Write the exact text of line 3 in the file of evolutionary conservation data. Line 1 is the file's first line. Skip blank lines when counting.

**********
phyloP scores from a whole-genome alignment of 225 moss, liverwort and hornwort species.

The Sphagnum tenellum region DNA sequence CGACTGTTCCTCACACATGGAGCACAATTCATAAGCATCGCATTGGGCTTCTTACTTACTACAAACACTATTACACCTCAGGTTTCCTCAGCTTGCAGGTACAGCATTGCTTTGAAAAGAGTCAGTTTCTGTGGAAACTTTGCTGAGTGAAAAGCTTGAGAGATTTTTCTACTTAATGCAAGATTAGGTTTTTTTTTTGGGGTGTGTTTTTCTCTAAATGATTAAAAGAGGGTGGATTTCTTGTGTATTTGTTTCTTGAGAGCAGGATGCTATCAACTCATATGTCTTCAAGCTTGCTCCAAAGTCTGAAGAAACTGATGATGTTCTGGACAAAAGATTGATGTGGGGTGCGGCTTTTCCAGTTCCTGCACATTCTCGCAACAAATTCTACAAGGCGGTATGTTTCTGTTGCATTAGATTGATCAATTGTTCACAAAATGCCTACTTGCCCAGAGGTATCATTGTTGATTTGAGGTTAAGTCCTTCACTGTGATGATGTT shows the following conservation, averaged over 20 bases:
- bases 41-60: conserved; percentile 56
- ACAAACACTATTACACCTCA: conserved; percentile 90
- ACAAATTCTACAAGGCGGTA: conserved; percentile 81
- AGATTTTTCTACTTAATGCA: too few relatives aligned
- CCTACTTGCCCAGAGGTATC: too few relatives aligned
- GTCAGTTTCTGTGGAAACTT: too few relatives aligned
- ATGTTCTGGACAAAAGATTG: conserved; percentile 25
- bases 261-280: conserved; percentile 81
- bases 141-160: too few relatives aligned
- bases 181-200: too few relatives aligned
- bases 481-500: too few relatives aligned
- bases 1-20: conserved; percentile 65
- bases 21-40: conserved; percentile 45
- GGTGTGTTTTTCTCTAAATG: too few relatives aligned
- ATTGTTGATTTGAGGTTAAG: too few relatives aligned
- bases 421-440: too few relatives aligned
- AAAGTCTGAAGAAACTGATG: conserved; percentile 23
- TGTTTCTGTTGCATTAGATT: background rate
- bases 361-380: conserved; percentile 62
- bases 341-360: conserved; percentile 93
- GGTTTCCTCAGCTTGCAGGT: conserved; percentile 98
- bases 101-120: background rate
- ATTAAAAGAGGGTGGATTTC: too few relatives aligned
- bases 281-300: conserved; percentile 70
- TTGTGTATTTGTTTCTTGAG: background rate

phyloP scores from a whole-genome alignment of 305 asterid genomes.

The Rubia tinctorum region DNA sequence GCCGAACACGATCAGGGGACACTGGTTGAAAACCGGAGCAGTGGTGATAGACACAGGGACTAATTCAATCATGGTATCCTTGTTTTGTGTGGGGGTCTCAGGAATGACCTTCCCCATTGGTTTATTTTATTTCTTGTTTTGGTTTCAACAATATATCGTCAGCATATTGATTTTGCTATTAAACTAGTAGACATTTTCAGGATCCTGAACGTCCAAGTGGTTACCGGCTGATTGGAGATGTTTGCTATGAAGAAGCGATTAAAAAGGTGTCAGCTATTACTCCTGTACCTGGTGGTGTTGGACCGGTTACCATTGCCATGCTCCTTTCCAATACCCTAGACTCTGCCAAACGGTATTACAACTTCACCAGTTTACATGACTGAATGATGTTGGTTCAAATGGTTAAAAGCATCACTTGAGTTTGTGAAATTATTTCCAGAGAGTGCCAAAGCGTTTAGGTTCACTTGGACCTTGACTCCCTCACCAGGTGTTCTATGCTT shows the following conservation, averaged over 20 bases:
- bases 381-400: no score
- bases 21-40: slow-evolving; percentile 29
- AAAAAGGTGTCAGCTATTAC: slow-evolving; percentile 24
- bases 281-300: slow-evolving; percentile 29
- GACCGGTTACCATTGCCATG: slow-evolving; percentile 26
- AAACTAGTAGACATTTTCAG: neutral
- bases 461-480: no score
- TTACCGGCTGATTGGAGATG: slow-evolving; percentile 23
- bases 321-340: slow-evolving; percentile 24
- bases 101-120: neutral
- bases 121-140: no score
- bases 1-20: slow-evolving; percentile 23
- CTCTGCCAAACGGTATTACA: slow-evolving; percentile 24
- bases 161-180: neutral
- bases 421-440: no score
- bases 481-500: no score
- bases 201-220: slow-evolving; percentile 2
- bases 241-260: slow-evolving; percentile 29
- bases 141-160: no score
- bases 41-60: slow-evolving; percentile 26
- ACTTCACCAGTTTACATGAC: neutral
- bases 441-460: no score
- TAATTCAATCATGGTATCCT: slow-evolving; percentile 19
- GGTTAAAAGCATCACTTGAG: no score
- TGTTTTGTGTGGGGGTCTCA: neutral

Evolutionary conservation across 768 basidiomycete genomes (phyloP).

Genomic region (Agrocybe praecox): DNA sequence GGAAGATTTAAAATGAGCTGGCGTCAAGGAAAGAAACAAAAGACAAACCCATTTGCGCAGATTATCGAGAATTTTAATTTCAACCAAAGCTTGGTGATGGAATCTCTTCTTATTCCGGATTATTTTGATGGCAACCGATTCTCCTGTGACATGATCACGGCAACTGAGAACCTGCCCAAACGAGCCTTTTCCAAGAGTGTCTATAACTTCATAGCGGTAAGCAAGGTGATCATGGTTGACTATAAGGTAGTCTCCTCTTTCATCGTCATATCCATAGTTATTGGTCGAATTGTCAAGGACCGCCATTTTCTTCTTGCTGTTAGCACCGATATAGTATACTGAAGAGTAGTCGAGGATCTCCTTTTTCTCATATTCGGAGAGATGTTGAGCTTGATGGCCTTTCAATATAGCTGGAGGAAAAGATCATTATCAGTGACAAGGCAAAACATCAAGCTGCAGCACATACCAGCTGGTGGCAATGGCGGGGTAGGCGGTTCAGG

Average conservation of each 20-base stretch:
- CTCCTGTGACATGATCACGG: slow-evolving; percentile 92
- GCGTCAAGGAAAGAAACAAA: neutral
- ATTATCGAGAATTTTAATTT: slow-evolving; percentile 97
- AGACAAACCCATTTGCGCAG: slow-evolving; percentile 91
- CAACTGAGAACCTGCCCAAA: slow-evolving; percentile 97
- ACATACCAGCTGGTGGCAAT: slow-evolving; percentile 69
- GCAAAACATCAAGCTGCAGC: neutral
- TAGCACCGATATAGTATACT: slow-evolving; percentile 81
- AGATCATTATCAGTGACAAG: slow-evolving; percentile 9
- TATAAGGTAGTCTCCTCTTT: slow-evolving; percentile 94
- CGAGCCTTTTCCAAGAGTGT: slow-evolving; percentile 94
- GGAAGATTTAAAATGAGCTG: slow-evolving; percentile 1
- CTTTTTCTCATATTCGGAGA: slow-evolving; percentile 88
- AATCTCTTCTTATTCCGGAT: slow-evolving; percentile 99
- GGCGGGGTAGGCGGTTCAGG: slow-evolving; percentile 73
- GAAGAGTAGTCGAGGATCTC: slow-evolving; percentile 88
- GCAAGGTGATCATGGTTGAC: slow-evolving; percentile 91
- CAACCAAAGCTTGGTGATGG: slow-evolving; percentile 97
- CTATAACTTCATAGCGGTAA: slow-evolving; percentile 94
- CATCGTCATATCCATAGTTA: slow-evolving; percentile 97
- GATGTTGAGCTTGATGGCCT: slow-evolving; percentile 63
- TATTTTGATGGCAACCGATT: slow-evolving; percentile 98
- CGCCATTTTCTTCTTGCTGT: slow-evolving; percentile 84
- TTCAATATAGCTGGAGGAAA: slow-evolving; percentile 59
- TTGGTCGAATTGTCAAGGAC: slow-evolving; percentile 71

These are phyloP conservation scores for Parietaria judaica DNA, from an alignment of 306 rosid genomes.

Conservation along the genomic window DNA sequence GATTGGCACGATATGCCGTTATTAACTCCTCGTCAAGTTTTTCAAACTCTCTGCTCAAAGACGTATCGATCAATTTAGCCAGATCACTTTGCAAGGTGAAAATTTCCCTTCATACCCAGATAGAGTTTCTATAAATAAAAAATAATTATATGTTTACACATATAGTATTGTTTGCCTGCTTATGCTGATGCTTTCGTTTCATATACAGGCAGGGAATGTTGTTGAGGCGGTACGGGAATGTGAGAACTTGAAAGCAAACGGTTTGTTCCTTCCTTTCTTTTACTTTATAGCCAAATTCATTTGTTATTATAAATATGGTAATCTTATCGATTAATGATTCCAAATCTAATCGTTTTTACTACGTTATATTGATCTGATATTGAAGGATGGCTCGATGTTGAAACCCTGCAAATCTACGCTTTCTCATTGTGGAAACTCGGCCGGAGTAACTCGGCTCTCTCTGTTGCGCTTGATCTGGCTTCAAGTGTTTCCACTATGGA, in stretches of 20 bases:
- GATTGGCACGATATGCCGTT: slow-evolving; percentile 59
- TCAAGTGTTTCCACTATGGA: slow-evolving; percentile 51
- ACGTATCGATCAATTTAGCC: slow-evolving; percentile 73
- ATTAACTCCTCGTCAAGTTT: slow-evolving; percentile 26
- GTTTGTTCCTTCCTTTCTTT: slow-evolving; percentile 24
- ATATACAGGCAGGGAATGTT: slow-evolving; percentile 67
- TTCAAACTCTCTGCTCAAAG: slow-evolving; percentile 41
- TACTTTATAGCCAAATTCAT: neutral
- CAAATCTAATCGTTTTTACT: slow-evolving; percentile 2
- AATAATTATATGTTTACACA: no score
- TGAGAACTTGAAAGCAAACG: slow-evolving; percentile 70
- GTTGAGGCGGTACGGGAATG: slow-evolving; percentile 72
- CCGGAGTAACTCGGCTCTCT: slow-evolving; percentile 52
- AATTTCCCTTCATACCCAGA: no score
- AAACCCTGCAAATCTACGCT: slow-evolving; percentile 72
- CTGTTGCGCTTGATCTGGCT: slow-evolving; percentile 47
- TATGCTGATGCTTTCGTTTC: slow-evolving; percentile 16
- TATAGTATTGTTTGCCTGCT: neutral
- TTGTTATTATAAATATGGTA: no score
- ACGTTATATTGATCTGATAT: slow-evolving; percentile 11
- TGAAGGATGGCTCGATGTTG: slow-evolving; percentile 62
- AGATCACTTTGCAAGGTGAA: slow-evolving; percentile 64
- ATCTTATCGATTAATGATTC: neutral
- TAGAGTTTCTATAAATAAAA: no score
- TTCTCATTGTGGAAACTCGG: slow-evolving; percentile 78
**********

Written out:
- bases 41-60: conserved; percentile 56